GRAY AREA: Courteous conduct in classroom conducive for learning



Natalie Gray

Looking at a college syllabus today, one would find a section on classroom conduct telling students to refrain from doing things like texting, Facebook or answering calls. Seems fairly reasonable, but these aren’t the only discourteous acts students, and even professors, do during a lecture.

A recent incident in a Sacramento State classroom discussion lead to name-calling, yelling and an almost physical altercation, all because two students disagreed on a topic and were not adult enough to handle the situation with tact.

During a War, Peace and Mass Media class, a student voiced his opinion while another student commented his tone was offensive and he shouldn’t be raising his voice. Both students were unwilling to back down and respectfully accept the others’ opinion.

This issue escalating to the point of University Police being called shows some college students do not feel obligated to be respectful of others in a debate. This attitude gives the impression one person’s opinion is more valid than the other.

“It’s incumbent on everyone to be respectful of others while they are talking, but also to be accepting of different viewpoints,” said associate journalism professor Mark Ludwig.

College-level students have no excuse to act like children in class. It’s absurd adults can’t come to a discussion class and have a respectful debate amongst each other. When the name-calling starts, it’s game over.

“A college classroom is supposed to be a respectful place where we can all share opinions and ideas, even if they are opposing,” said junior government-journalism major Amy Warshauer.

The very nature of many class subjects can evoke emotional responses, discussions and arguments, which could offend students and professors. Subjects like religion, politics, war and sexuality are brought up frequently in college, but shouldn’t be avoided because it causes controversy.

It is the controversy making it important to debate about these topics because students are encouraged to look outside their views and argue for the opposite side. Students are challenged to defend their views with facts and logic, but if a student isn’t willing to learn opposing viewpoints, college is not meant for them.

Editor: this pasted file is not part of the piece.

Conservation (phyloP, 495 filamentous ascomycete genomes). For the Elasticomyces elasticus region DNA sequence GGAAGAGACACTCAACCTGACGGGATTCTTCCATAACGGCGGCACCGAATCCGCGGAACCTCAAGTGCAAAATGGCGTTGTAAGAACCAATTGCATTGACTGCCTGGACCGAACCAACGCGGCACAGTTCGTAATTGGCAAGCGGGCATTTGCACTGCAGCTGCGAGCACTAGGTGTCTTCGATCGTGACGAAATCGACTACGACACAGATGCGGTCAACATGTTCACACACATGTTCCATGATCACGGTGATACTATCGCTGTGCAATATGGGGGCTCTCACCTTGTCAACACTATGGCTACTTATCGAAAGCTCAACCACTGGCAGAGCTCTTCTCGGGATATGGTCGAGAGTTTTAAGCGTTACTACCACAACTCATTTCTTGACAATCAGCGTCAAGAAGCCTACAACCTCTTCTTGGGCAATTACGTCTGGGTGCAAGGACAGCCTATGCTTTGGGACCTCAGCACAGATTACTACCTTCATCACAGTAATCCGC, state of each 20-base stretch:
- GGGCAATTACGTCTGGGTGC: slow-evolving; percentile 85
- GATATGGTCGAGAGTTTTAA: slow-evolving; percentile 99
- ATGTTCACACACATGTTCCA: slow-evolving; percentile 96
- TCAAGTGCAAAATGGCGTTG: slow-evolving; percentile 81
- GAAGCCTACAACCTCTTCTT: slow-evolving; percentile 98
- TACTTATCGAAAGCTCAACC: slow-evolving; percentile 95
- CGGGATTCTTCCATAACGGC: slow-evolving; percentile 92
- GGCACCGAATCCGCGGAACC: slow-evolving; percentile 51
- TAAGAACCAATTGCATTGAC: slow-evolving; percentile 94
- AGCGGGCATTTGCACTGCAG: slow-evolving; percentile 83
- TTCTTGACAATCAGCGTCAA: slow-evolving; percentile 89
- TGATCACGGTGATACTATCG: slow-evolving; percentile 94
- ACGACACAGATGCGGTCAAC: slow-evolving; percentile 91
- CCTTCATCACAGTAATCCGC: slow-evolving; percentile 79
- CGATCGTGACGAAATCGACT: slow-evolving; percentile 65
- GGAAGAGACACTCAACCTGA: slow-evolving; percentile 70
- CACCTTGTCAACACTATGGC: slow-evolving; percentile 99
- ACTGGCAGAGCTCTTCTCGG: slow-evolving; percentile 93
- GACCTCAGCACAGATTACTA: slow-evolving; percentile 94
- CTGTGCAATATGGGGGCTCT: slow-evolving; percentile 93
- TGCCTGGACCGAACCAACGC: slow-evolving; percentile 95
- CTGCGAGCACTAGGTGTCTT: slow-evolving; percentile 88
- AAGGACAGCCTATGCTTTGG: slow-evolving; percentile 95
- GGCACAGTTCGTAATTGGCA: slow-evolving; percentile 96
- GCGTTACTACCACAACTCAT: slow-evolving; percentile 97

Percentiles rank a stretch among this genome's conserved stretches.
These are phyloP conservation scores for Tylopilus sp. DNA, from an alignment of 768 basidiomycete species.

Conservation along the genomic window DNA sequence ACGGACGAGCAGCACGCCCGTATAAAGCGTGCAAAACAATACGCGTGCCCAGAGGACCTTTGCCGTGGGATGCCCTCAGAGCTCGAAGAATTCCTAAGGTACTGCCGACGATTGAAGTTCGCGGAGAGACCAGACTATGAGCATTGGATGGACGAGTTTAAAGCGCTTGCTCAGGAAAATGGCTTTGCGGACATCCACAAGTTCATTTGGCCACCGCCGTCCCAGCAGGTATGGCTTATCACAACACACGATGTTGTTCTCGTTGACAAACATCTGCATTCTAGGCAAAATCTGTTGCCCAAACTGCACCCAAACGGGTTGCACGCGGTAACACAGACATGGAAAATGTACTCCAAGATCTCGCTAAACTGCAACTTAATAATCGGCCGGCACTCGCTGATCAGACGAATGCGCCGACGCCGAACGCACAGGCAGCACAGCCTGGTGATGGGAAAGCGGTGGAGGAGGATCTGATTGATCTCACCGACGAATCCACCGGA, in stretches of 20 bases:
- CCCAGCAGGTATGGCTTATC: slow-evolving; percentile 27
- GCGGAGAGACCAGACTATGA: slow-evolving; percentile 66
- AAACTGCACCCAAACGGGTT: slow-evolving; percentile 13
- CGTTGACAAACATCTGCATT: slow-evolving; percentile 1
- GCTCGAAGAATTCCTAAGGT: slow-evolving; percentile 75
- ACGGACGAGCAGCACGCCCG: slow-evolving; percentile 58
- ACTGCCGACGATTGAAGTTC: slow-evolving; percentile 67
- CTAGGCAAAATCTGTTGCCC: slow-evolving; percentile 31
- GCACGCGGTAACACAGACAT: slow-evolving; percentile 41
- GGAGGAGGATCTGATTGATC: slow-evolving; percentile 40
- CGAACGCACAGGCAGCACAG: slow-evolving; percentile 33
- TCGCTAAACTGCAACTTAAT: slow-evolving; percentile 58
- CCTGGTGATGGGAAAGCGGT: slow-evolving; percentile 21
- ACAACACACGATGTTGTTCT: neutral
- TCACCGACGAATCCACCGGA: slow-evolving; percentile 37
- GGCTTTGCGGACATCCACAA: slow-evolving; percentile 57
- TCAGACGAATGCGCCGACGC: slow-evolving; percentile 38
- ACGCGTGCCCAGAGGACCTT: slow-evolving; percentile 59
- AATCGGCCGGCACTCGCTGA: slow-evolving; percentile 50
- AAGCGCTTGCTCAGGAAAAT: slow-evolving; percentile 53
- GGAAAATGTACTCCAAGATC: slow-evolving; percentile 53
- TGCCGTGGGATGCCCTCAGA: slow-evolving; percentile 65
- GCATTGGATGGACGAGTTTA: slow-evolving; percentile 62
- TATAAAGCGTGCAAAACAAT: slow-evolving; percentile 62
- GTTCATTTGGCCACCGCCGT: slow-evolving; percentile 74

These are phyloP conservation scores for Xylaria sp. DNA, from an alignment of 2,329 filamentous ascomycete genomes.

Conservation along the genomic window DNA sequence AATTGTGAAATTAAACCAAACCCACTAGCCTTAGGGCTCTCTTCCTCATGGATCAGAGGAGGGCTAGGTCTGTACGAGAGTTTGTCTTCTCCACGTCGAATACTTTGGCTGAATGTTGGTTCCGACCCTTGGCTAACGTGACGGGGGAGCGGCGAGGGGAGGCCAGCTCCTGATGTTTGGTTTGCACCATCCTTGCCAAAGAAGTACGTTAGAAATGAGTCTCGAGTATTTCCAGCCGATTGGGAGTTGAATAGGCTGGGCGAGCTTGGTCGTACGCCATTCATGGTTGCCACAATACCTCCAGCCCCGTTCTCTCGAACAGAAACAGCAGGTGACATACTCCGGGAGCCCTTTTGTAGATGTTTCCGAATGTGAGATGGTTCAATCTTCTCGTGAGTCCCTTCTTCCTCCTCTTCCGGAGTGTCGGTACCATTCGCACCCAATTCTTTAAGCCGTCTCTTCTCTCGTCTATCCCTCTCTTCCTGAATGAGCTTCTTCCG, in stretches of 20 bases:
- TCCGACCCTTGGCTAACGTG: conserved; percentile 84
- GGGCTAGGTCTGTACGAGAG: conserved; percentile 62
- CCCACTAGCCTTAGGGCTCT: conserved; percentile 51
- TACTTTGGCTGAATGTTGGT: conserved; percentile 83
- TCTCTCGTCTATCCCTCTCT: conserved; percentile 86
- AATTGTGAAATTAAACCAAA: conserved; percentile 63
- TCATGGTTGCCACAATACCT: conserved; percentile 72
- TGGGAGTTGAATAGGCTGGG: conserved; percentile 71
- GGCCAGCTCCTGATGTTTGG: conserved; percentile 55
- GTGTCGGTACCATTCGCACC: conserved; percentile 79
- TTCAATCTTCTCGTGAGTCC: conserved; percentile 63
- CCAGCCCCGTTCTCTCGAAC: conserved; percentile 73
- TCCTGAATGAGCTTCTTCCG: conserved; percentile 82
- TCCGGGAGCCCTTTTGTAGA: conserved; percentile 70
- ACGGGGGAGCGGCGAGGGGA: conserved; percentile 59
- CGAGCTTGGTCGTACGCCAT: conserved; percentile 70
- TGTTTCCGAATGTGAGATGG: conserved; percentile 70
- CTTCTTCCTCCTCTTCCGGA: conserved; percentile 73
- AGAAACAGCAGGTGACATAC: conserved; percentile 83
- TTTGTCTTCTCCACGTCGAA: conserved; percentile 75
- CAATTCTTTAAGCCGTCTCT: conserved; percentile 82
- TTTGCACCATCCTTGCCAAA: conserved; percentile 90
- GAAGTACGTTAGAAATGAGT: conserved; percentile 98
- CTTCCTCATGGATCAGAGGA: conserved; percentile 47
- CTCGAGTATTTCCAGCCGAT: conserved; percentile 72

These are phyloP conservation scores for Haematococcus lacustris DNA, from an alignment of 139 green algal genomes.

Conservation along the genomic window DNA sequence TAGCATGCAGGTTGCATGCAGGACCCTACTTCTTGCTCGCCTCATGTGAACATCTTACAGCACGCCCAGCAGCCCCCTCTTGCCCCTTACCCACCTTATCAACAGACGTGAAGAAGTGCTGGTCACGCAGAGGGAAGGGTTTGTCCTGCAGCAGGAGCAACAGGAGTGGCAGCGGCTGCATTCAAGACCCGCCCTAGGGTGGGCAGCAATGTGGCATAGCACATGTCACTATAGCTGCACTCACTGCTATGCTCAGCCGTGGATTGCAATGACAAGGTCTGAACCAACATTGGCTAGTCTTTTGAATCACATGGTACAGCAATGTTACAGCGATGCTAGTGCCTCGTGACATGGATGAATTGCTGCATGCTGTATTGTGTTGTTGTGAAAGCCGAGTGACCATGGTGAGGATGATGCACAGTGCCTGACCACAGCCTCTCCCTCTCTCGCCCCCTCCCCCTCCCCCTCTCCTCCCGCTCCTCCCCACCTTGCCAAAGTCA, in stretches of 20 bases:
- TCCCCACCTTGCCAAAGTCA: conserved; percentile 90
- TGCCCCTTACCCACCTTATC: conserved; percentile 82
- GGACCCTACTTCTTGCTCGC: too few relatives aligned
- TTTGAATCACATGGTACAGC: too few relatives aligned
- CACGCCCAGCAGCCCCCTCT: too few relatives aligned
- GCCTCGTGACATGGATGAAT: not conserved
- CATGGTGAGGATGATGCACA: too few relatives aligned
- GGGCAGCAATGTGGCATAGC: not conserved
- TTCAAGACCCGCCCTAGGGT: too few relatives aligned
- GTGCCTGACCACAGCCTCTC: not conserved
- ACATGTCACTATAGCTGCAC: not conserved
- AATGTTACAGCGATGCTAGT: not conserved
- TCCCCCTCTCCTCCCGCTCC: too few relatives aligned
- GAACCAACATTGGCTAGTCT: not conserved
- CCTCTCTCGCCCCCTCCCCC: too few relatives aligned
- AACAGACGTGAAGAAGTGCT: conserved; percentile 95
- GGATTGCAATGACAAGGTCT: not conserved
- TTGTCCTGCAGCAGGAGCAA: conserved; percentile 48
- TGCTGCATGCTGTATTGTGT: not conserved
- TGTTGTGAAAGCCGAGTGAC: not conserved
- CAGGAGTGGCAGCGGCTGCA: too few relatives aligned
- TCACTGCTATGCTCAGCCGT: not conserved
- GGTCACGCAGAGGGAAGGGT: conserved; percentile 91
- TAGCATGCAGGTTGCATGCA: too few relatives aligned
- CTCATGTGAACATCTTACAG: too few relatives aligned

“Be ready to support your argument with thought-out reasoning versus derogatory comments,” said philosophy professor David Denman. “We’re all adults, just be polite.”

Most students behave properly when professors define what is expected from everyone, including the professor, at the beginning of the semester.

“Freedom of speech and pornography are the most heated topics of opinions from what I’ve noticed,” Ludwig said. “Name-calling and sarcasm, though, is juvenile and disrespectful. Control your tempers, even if the opinion is strong.”

College should be a place to freely exchange ideas and concepts, allowing for debate and disagreement. Classroom discourse, however, should still reflect principles of respect and civility. Acting disruptively interferes with class and is obnoxious to other students.

At this point in education, it isn’t the professor’s responsibility to reprimand students or give several warnings for rude behavior. Students not in class to learn should leave.

Most professors put it in their syllabi, they will either deduct points or ask the student to leave the class for distracting behavior. Communication studies professor Robert Humphrey even deducts points for leaving to go to the bathroom.

Often, students find it useful to raise their voice in a classroom argument. This is utterly pointless. Yelling does not make the point in question stronger and is an abrasive and primitive tactic of discussion. Being intolerable discredits your argument and doesn’t allow others to participate in the discussion. College students know this and should act accordingly.

“The situation in that class put me and every other student in an awkward position,” Warshauer said. “When people violate that safety (in class), I think myself and other students feel nervous to intervene or share any opinions.”

 All professors should make it a priority to establish expected behavior for the semester, but students should already come to class prepared to be civil and polite. Students are paying a lot for their education, they deserve to have their opinions heard without fear of being attacked by another student.


Natalie Gray can be reached at [email protected]